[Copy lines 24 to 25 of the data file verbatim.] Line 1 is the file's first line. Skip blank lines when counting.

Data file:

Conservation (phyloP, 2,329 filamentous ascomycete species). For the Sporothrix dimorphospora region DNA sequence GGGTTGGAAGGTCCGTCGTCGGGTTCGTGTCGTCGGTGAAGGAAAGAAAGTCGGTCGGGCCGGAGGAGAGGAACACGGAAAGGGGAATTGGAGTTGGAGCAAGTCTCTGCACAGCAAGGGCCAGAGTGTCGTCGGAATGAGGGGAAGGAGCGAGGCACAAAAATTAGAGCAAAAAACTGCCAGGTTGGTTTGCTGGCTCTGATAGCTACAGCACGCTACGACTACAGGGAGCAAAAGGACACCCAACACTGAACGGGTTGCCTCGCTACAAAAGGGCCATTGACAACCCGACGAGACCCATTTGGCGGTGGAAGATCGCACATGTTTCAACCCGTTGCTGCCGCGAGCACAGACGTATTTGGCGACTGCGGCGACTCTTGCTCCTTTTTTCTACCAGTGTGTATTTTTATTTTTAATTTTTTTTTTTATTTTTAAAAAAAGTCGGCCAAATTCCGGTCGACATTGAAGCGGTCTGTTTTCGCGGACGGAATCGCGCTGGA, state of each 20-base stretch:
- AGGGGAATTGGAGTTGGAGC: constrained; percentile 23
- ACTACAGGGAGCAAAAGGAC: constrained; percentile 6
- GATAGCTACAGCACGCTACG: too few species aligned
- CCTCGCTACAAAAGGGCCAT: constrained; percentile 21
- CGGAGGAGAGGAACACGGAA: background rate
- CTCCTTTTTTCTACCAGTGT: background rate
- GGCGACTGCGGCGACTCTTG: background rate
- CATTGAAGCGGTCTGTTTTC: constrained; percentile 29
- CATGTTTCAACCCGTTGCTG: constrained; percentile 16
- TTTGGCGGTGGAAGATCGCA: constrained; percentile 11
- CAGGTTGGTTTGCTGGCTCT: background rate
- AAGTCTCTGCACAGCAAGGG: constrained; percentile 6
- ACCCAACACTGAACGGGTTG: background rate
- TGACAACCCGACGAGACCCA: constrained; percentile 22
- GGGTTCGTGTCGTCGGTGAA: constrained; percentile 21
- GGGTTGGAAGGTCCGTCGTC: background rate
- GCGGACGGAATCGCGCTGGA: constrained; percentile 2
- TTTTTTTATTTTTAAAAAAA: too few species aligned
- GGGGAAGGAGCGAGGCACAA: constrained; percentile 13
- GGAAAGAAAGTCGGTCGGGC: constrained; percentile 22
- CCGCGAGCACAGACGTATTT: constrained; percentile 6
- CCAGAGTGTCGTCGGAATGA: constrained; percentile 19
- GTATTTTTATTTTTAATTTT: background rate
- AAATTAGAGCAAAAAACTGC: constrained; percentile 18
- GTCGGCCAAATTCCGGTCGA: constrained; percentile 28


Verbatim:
- GTATTTTTATTTTTAATTTT: background rate
- AAATTAGAGCAAAAAACTGC: constrained; percentile 18